The Atlantic Coast Conference announced Wednesday that it will add Notre Dame, a coveted program among colleges’ continually shifting conferences. The Fighting Irish will become the ACC’s 15th member in all sports except football and will play five football games against ACC opponents each season.
“We have monitored the changing conference landscape for many months and have concluded that moving to the ACC is the best course of action for us,” Notre Dame Athletic Director Jack Swarbrick said. “We are able to maintain our historic independence in football, join in the ACC’s non-BCS bowl package, and provide a new and extremely competitive home for our other sports.”
Notre Dame is most widely known for its prestigious football program, which has won 11 national championships and owns a private television contract with NBC. In addition to playing five annual football games in the ACC, Notre Dame will also be eligible for the slate of non-BCS bowl games reserved for high-placing ACC squads.
The ACC has historically required “all-in” membership from universities, and University President Teresa Sullivan said that prior to the decision, “the most important issue that was raised is Notre Dame is coming…without [football].
ACC Commissioner John Swofford said the conference reevaluated its formerly strict requirement in response to a “changing landscape out there in intercollegiate athletics.” As multiple conferences courted Notre Dame, the university’s president, Father John Jenkins, appreciated the ACC’s respect for Notre Dame’s history as an independent football program.
“The ACC has allowed us to retain a tradition that’s so central to our identity in football while we’re joining a conference that athletically as well as academically fits Notre Dame perfectly,” Jenkins said. “I just don’t think there’s a better option out there than the situation we have. It wasn’t a tough decision.”
Beyond football, Notre Dame routinely features one of the strongest athletics programs in Division I and instantly enhances the reputation of the conference. The Fighting Irish have captured national titles in men’s tennis, women’s basketball, men’s cross country, men’s golf and women’s soccer. The men’s basketball team has also made the NCAA tournament 28 times, including five of the last six years, adding another respected competitor to one of the ACC’s most historically successful sports.
“This is a terrific addition to our league,” Virginia basketball coach Tony Bennett said. “Notre Dame embodies what the ACC is all about: excellent academics and athletics. They run their basketball program in a classy way. With the additions of Syracuse and Pitt, and now Notre Dame, this is going to be as powerful of a basketball conference as I can remember.”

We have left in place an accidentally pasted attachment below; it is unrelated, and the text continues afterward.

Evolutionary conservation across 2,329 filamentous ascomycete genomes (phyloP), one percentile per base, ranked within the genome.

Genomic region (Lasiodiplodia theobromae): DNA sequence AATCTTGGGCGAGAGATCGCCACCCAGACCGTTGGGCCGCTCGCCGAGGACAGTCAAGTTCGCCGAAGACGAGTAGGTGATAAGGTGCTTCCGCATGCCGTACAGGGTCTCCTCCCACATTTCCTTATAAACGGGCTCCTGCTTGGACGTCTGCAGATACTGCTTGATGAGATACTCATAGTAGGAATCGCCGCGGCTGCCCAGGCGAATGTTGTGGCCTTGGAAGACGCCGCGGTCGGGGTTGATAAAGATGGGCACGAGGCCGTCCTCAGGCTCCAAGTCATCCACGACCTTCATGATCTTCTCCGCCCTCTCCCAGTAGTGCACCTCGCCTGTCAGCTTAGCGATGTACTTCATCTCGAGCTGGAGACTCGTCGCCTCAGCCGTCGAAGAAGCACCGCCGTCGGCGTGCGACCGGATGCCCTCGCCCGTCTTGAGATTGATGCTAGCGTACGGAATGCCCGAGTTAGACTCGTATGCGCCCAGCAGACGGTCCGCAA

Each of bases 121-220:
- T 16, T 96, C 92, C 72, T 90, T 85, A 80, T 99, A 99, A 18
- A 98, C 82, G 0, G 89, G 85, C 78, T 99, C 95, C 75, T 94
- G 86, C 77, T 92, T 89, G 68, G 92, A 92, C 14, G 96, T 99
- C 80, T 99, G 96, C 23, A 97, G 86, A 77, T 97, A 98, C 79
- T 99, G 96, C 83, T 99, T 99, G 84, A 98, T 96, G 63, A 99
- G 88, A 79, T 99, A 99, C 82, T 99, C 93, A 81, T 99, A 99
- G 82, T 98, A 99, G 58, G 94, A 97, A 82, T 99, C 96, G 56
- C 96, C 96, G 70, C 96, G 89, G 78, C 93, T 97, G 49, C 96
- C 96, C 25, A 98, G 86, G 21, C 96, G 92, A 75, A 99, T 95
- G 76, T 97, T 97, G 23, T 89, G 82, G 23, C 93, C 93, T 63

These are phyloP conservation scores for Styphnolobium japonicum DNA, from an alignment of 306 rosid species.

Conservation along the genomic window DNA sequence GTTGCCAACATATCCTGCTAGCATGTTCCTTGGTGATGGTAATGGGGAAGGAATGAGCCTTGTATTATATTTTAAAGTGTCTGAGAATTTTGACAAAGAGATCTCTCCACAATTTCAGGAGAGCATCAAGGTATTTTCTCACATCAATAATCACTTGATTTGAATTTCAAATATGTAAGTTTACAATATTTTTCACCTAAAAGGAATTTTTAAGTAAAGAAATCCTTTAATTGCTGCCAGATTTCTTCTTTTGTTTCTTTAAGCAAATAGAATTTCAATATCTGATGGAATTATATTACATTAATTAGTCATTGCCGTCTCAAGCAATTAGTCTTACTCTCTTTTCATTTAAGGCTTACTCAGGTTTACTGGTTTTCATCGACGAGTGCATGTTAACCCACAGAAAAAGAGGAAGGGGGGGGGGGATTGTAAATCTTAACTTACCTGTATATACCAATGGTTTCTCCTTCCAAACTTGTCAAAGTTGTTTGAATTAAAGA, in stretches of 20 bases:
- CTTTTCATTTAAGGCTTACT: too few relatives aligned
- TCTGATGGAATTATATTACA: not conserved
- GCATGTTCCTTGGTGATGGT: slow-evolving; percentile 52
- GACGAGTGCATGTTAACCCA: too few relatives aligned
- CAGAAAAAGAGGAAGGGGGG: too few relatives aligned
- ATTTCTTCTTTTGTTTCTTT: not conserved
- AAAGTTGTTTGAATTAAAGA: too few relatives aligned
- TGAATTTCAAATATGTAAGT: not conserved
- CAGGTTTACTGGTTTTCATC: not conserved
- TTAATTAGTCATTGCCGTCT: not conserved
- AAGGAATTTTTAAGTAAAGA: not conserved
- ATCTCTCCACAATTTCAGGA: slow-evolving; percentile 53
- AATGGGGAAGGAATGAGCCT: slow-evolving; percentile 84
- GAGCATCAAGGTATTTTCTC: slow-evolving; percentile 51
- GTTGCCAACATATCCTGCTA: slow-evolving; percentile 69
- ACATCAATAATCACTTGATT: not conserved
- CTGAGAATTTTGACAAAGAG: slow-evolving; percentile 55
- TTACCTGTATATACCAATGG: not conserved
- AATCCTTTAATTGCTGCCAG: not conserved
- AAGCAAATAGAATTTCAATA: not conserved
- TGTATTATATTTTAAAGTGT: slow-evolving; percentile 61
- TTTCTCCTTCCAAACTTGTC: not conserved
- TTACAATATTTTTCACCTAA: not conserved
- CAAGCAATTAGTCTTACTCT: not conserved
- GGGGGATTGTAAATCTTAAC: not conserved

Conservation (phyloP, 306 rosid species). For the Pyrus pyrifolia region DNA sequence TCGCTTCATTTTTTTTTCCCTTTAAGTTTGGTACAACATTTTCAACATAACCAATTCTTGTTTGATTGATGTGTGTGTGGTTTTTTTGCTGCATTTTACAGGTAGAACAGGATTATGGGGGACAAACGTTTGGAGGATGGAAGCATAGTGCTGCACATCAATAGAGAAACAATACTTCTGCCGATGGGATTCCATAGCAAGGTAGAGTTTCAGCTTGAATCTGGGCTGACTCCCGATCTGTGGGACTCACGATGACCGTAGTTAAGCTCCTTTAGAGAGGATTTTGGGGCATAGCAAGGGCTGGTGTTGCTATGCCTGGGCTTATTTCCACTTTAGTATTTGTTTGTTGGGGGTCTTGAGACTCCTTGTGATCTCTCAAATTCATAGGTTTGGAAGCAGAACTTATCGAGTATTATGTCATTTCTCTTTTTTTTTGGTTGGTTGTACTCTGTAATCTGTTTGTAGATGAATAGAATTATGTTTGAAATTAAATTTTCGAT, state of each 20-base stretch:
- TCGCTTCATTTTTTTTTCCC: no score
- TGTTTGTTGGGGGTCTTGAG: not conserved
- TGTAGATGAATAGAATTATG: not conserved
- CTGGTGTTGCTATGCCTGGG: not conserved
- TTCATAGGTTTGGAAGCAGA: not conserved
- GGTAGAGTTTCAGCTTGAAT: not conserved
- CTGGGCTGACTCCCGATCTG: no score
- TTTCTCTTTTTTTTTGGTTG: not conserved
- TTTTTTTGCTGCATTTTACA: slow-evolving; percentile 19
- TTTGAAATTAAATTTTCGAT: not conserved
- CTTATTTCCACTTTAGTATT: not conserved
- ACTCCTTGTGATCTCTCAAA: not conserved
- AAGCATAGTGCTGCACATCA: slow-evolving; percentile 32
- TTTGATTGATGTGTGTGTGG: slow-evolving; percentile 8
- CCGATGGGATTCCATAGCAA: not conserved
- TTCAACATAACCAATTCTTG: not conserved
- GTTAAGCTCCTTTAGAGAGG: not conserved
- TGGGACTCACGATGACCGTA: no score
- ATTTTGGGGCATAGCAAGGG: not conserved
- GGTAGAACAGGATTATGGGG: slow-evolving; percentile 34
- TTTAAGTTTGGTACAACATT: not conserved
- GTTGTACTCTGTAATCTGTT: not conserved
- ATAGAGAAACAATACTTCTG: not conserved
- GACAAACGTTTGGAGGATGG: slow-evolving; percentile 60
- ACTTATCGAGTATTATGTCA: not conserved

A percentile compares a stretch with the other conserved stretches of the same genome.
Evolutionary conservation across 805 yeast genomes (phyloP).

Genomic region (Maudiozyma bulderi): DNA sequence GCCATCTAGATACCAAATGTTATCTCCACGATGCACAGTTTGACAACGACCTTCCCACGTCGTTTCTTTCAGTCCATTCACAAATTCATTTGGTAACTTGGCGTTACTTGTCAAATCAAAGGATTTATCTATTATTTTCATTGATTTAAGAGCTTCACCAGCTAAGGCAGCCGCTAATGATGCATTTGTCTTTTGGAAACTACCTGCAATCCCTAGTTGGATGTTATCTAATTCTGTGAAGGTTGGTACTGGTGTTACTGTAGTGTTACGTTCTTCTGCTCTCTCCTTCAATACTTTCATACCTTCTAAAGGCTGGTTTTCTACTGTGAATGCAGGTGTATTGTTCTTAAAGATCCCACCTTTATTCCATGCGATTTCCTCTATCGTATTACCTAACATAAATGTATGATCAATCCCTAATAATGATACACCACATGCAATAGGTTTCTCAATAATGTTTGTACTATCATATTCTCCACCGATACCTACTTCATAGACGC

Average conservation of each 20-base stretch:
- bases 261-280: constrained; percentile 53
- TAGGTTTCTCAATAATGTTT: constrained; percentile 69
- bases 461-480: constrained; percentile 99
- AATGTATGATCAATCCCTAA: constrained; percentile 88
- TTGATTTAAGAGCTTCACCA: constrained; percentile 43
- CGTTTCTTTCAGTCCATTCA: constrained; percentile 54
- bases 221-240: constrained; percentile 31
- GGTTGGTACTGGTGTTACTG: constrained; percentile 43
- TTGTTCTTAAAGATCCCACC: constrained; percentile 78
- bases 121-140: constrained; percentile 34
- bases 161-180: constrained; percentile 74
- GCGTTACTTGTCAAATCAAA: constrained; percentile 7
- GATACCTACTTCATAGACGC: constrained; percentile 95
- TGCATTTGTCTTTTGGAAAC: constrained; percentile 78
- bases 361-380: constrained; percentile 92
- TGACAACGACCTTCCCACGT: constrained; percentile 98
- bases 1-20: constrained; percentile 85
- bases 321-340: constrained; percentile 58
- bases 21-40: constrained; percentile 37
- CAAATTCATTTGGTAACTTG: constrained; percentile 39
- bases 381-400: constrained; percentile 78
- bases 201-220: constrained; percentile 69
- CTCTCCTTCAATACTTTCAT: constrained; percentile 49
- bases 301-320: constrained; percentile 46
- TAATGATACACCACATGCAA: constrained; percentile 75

The University’s sterling academic credentials are appealing to the ACC as well. By adding Notre Dame, the ACC now counts 11 schools ranked in the top 58 of the U.S. News and World Report survey of “America’s Best Colleges,” the most of any conference competing at the highest athletic level.
“The addition of Notre Dame further strengthens the rich tradition and culture of the ACC as well as allowing for future academic collaboration and we enthusiastically welcome them into the league,” the ACC Council of Presidents said in a joint statement.
Notre Dame, which is located in South Bend, Indiana, also expands the ACC’s market beyond the eastern coast and into the Midwest. The move allows the conference to renegotiate its current television contracts with potentially more lucrative terms.
“In terms of the television contracts, yes, we will revisit that,” ACC Commissioner John Swofford said. “We’ve had some preliminary conversations with our television partners that would be prudent to do so. We do think that this arrangement will enhance our television product and has value with our television product.
Notre Dame’s move follows a recent flurry of universities defecting from the beleaguered Big East to the ACC. Last September, the ACC Council of Presidents unanimously accepted Pittsburgh and Syracuse to the conference. Likewise, both Miami and Virginia Tech bolted from the Big East in July 2004, and Boston College followed in 2005.
The Big East now employs a clause which requires exiting schools to give 27 months notice and pay $5 million before leaving. Pittsburgh, Syracuse and West Virginia, however, all paid higher exit fees to break from the conference earlier, and Notre Dame could join the conference as early as 2014.
“Under the current arrangement it would be the ’15-‘16 season, but we’ll meet our obligations to the Big East and have discussions about whether there’s any opportunity to accelerate that,” Swarbrick said.
When Swofford announced Pittsburgh and Syracuse would join the conference last year, he said he was “not philosophically opposed to 16” teams in the conference. The commissioner seemingly retreated from that statement Wednesday and indicated Notre Dame would be the ACC’s final addition for the immediate future.
“There is no need to add a 16th team to the league, and there’s no intention of doing so,” Swofford said. “In fact, from a practical standpoint, it really is illogical…In football we’ll be 14, with two even divisions. Obviously if we brought a 16th member in, then that causes an imbalance in our football divisions. So we will be a 15-team league.”